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The function of a spindle checkpoint gene bub-1 in C. elegans development.

Wang X, Liu M, Li W, Suh CD, Zhu Z, Jin Y, Fan Q - PLoS ONE (2009)

Bottom Line: In addition, bub-1(fw5 and fw8) mutants showed widespread effects on postembryonic development in many cell lineages.We found that bub-1 functioned maternally in several developmental lineages at the embryonic stage in C. elegans.Our results demonstrate a conserved role of bub-1 in cell-cycle regulation and reveal that C. elegans bub-1 is required both maternally and zygotically.

View Article: PubMed Central - PubMed

Affiliation: School of Life Sciences, Peking University, Beijing, China.

ABSTRACT

Background: The serine/threonine kinase BUB1 (Budding Uninhibited by Benzimidazole 1) was originally identified in yeast as a checkpoint protein, based on its mutant's incapacity of delaying the cell cycle in response to loss of microtubules. Our understanding of its function is primarily from studies carried out in yeast S. cerevisiae. It has been shown that it is a component of the mitotic spindle checkpoint and regulates the separation of sister chromatids through its downstream molecules. However, its roles in multi-cellular organisms remain unclear.

Methods and findings: In nematode C. elegans, rapid cell divisions primarily occur in embryos and in germline of postembryonic larvae and adults. In addition, a select set of cells undergo a few rounds of cell division postembryonically. One common phenotype associated with impaired cell division is described as Stu (Sterile and Uncoordinated) [1], [2]. We conducted a genetic screen for zygotic mutants that displayed Stu phenotype in C. elegans. We isolated seven Stu mutants that fell into five complementation groups. We report here that two mutations, FanWang5 (fw5) and FanWang8 (fw8) affect the bub-1 gene, a homolog of yeast BUB1. Both mutant alleles of fw5 and fw8 exhibited variable behavioral defects, including developmental arrest, uncoordination and sterility. The number of postembryonically born neurons in the ventral cord decreased and their axon morphology was abnormal. Also, the decrease of neurons in the ventral cord phenotype could not be suppressed by a caspase-3 loss-of-function mutant. In addition, bub-1(fw5 and fw8) mutants showed widespread effects on postembryonic development in many cell lineages. We found that bub-1 functioned maternally in several developmental lineages at the embryonic stage in C. elegans. Studies in yeast have shown that BUB1 functions as a spindle checkpoint protein by regulating the anaphase promoting complex/cyclosome (APC/C). We performed double mutant analysis and observed that bub-1 genetically interacted with several downstream genes, including fzy-1/CDC20, mat-2/APC1 and emb-27/APC6.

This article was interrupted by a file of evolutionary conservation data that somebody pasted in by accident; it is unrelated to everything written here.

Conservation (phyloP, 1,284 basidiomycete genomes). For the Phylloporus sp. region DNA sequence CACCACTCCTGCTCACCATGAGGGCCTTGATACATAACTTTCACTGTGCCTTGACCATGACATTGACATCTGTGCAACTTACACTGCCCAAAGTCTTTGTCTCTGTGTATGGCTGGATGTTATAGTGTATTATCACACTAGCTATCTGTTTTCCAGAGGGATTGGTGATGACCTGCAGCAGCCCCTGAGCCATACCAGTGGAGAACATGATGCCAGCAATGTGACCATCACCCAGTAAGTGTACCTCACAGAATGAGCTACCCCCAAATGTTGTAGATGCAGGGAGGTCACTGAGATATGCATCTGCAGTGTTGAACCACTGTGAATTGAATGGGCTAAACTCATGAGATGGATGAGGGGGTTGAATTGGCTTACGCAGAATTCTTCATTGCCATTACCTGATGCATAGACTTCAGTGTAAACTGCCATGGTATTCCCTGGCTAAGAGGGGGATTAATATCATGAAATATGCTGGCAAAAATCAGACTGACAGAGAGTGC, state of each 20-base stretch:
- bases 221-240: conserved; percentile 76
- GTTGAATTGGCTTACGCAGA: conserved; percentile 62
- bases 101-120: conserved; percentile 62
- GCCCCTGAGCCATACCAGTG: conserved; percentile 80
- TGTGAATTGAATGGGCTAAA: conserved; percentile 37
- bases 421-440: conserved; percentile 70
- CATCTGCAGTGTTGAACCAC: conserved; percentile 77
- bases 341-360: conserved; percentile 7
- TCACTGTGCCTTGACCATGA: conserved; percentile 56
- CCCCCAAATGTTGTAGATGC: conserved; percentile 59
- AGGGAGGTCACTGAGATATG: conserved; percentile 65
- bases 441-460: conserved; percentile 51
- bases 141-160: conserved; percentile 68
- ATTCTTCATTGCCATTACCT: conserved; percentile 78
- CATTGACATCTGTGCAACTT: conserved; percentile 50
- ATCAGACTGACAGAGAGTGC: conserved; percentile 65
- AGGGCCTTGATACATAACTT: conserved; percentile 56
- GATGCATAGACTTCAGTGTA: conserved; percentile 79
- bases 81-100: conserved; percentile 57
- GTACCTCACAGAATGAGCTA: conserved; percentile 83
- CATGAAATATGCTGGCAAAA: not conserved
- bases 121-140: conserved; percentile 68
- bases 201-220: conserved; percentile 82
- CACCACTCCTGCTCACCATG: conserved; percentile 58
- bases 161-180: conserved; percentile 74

Conclusions: Our results demonstrate a conserved role of bub-1 in cell-cycle regulation and reveal that C. elegans bub-1 is required both maternally and zygotically. Further, our genetic analysis is consistent with that the function of bub-1 in C. elegans is likely similar to its yeast and mammalian homologs.

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Intestinal Ploidy Measurement of bub-1 Mutants.Body wall muscle nuclei were used as an internal 2 n standard. White bar indicates the average DNA content±s.d. of 10 body wall muscle nuclei in three independent animals. Black bar indicates the average DNA content±s.d of 30 intestinal nuclei in three independent animals.